What intrigues you? As in, you see or hear something like this, you stop whatever you currently do.

I'm intrigued by a variety of things that spark my curiosity, whether it's discovering a new ingredient in my kitchen and exploring its origin and recipes, delving into the background of a controversial company founder, or spotting a potential business opportunity and diving into market analysis and possible solutions. My natural curiosity leads me down various rabbit holes, making each exploration a unique and fascinating journey.

Sure, I find myself captivated by a multitude of things that pique my curiosity. Take, for instance, stumbling upon a novel ingredient while preparing dinner. The questions start flowing – how can this be used? Where does it come from? What interesting recipes can I explore with it? Similarly, if a company founder hits the headlines, my inquisitive nature kicks in. I delve into the company's workings, scrutinize the investors, and unearth the founder's background to understand the bigger picture.

Moreover, spotting a potential business opportunity in the market is another scenario that truly engages me. I embark on a journey of researching existing solutions, dissecting various business models, and strategizing what it takes to succeed in that space. Essentially, my curiosity acts as a catalyst, propelling me down these captivating rabbit holes where each exploration becomes a unique and enthralling adventure.

Think of VC as an artisan craft, where every craftsmen has their unique method and finesse. How would you describe your unique 'craft' to VC?

I’m all about playing to my strengths – I love diving deep into research and quickly figuring out if a company needs a closer look. For those that do, I take my time mulling over them.

Imagine me reviewing a company's stuff from an outsider's perspective. I try to connect the dots, and look at similar companies and their models to understand what clicked and what didn’t, like solving a puzzle.

When I get into a company, it's anything but surface-level. I want to know why founders make certain choices and why they pick a specific strategy. I dig into how their product and business plan function and, more importantly, why issues and hurdles they might run into. I am not asking myself: “why would this work?”, but rather, “Why wouldn’t this work?”. This is also something I try to do with our team’s deal discussions: playing devil’s advocate and trying to question the companies my colleagues bring forward.

On top of that, I'm always reading up on new stuff. It's not just to spot business opportunities but also to be a go-to person for other fellow VCs (which I strive to become). I want them to see me as someone they can turn to for insights. It's about building a network where everyone benefits from their knowledge.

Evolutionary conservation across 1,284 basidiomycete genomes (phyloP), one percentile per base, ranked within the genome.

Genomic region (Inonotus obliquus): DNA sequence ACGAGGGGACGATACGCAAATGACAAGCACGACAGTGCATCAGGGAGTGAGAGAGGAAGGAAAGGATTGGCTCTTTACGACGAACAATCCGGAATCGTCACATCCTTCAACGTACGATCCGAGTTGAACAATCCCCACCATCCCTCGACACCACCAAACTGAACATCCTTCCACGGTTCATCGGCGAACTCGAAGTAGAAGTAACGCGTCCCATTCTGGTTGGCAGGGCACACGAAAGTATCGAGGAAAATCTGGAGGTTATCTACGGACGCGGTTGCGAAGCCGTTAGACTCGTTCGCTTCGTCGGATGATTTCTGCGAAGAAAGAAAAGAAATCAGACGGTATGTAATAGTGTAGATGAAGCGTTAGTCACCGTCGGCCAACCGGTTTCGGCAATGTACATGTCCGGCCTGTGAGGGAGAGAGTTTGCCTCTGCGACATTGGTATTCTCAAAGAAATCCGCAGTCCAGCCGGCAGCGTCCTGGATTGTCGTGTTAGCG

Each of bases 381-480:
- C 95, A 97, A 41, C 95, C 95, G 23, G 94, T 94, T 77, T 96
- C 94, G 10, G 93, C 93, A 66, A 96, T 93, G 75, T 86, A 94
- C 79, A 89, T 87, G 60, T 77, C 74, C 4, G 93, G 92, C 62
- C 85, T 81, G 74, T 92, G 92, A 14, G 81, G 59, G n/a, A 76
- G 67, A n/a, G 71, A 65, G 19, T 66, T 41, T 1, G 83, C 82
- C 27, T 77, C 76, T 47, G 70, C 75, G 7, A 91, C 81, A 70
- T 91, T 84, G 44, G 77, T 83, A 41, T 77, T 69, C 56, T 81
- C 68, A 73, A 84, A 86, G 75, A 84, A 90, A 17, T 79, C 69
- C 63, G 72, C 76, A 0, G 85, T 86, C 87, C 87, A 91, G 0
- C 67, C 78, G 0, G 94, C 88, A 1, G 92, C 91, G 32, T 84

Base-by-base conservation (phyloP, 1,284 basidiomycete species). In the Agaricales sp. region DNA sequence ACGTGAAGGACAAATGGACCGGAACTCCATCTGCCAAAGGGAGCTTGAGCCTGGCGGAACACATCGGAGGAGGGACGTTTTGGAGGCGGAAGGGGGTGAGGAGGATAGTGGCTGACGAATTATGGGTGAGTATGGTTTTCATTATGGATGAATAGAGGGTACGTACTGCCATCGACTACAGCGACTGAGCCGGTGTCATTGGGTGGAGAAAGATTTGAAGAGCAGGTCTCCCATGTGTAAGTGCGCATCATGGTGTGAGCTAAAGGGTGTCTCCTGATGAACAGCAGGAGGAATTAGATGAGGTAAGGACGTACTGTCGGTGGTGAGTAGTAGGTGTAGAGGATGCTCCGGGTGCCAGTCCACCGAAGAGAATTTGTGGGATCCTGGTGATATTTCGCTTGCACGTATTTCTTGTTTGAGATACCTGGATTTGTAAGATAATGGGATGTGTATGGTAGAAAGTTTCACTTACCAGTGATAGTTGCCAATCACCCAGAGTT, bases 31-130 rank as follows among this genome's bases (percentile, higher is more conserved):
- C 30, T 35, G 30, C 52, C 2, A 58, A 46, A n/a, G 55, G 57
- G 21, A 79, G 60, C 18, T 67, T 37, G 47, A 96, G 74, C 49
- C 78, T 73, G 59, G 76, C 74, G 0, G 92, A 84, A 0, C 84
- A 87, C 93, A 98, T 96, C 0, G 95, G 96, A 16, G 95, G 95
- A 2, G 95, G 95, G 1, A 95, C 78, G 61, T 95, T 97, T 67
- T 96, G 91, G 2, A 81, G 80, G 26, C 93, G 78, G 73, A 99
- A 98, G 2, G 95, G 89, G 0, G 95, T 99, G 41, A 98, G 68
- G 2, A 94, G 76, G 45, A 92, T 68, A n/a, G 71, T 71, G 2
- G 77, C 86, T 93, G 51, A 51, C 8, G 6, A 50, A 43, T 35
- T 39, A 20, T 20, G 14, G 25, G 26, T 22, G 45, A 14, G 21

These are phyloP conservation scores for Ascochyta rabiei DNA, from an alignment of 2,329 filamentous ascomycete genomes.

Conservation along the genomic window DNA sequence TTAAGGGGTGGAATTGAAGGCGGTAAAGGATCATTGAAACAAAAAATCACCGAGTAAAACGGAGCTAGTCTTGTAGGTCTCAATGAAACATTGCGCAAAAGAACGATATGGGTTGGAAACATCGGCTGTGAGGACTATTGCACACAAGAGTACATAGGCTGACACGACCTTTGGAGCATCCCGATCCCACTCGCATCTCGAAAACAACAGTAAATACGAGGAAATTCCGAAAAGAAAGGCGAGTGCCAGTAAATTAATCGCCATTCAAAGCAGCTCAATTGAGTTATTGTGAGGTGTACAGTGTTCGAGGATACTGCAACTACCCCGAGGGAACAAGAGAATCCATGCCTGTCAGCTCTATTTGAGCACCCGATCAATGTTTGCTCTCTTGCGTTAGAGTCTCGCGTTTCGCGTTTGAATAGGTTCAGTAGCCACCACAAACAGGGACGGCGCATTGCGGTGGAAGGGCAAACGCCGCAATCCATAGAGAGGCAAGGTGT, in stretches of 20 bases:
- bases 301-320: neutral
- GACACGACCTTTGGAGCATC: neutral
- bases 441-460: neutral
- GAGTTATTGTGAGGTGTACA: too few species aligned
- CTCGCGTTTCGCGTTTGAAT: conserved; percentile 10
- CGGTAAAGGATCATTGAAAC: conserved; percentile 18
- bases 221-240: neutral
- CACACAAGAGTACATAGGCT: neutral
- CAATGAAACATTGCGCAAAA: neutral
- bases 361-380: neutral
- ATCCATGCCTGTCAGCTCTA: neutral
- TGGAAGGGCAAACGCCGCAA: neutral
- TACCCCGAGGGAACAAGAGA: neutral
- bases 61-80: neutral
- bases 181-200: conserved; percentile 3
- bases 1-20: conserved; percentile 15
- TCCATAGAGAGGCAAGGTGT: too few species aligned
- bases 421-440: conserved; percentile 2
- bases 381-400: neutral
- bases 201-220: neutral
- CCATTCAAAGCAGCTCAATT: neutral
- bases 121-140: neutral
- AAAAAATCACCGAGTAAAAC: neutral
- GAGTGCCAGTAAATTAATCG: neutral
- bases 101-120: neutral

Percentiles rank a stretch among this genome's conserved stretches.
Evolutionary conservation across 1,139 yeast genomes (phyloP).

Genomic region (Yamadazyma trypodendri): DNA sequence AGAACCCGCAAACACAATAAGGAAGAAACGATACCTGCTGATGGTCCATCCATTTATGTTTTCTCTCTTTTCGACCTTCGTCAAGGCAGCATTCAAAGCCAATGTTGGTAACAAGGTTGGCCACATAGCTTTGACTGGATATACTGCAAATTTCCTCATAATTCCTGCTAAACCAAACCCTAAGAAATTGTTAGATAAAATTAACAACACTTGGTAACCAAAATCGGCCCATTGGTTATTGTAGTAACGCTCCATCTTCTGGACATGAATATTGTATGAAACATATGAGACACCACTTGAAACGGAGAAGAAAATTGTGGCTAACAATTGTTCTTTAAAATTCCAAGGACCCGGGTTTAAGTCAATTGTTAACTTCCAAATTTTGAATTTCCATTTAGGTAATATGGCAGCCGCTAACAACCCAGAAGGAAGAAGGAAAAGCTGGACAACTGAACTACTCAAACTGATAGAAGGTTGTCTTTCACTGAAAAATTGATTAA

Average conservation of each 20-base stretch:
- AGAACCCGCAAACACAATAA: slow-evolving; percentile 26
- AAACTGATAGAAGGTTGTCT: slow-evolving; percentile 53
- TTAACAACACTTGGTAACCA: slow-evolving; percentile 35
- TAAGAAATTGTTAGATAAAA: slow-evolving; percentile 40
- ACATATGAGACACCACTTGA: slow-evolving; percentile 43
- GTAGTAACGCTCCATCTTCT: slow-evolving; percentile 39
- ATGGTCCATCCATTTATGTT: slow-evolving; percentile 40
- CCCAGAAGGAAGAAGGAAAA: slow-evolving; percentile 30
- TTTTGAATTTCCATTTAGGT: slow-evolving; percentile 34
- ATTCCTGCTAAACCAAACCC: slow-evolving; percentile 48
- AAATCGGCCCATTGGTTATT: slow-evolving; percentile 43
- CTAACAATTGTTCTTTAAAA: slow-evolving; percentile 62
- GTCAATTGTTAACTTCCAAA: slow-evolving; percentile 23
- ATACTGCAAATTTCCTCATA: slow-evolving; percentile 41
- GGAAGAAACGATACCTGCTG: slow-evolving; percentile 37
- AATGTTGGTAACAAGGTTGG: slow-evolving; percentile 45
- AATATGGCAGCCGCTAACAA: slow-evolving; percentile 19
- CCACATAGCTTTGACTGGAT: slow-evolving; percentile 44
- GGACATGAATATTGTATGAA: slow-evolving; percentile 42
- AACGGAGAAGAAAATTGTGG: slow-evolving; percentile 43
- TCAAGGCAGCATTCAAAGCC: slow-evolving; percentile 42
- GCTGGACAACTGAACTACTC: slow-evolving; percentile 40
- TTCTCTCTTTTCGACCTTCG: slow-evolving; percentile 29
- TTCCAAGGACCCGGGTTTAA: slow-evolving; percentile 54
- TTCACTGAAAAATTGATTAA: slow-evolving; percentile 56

Any favorite readings?

I don't really have any favorite book - I've read books spanning from business stories, autobiographies, body language, finance, self-improvement, nutrition, cosmos and more.

One book that really stuck with me was 'Autobiography of a Yogi'. This book questions our perception of reality and shatters it in many places by showing us how reality works (in the karmic way). By showing us his enlightenment process and his spiritual journey, this Indian storyteller shows you the brilliance of ancient wisdom in its simplistic complexity. I can't really call myself a spiritual person and i certainly am not a religious person nor a believer. But for some reason, I just could not stop reading the book - I never went through a book this fast. I don't really know why, but it just hooked me. It was introspective, in a way, and made me reevaluate my spirituality (maybe awakening a latent one?) and ask myself questions about the topic.

In general, though, I mostly read books around self-improvement and businesses/entrepreneurship.

What is your favorite quote or mantra that can be applied in a business context?

'Reading is good, action is better.'

Cool. Now give a second quote or mantra you like in a business context.

'The only way to win is to learn faster than anyone else.'

What is your secret ninja-skill?

Possibly my ability to question things, wonder why and how things work and why and how they might not work when analyzing business models and products, and going into the nitty-gritty of data, models, and products. I think my strong suit is doing the diligence.

In what ways do you feel inferior to some people you look up to?

Communication and networking.

If you were a super-hero, what would be your super-hero name?

Probably Skeggia - it was my nickname when I used to play football. It comes from “scheggia” - you say someone is a “scheggia” when they are really fast. I used to be the fastest on the field!

What is one person in the world you would like to have dinner with?

If I could pick anyone to share a dinner with, it'd be Ernst Blumenthal. Imagine sitting down with a self-made chef who not only cracked the code to a 3-star Michelin restaurant but did it his own way. From starting small to reaching culinary stardom, his story is a rollercoaster of passion and flavor.

I'm drawn to Blumenthal's creative genius in the kitchen. He doesn't just cook; he crafts experiences with every dish, pushing boundaries and reinventing flavors. A dinner with him (specifically at his restaurant) would be like stepping into a world where every bite tells a story.

Being a food enthusiast with a penchant for Michelin-star dining, sitting across from Blumenthal would be a dream. We could geek out about the art of cooking, share favorite culinary experiences, and maybe even exchange a few cooking secrets.

What can you nerd out over for hours with the right discussion partner?

Well, either one of my two passions:

Gym and working out - nutrition, integrations and supplements, workout optimization, routines and exercises, etc;

Cooking and fine dining - Michelin-star restaurants, recipes, cooking techniques, ingredients, etc.

When someone who knows you in your business life very well were to describe you, what adjectives would they use for you?

Hard to say as I am quite early in my career - I am working so that people describe me as knowledgeable, insightful, passionate, and relevant.

Is there something you would never mind spending a lot of money on?

I am very considerate with my money, and I hate wasting it on non-essential stuff - this out of respect for all the sacrifices my parents (coming from an anything-but-rich background) had to make so that both my brother and I could study at university. Hence, I am very careful with my expenses.

That said, I believe experiences of any kind are a really worthy investment, e.g. traveling (and all experiences you might make while traveling such as cultural visits, tasting the local food, attending some local event, etc) or eating out at a good restaurant (I am a sucker for high-end cuisine)!

Selected Partnerships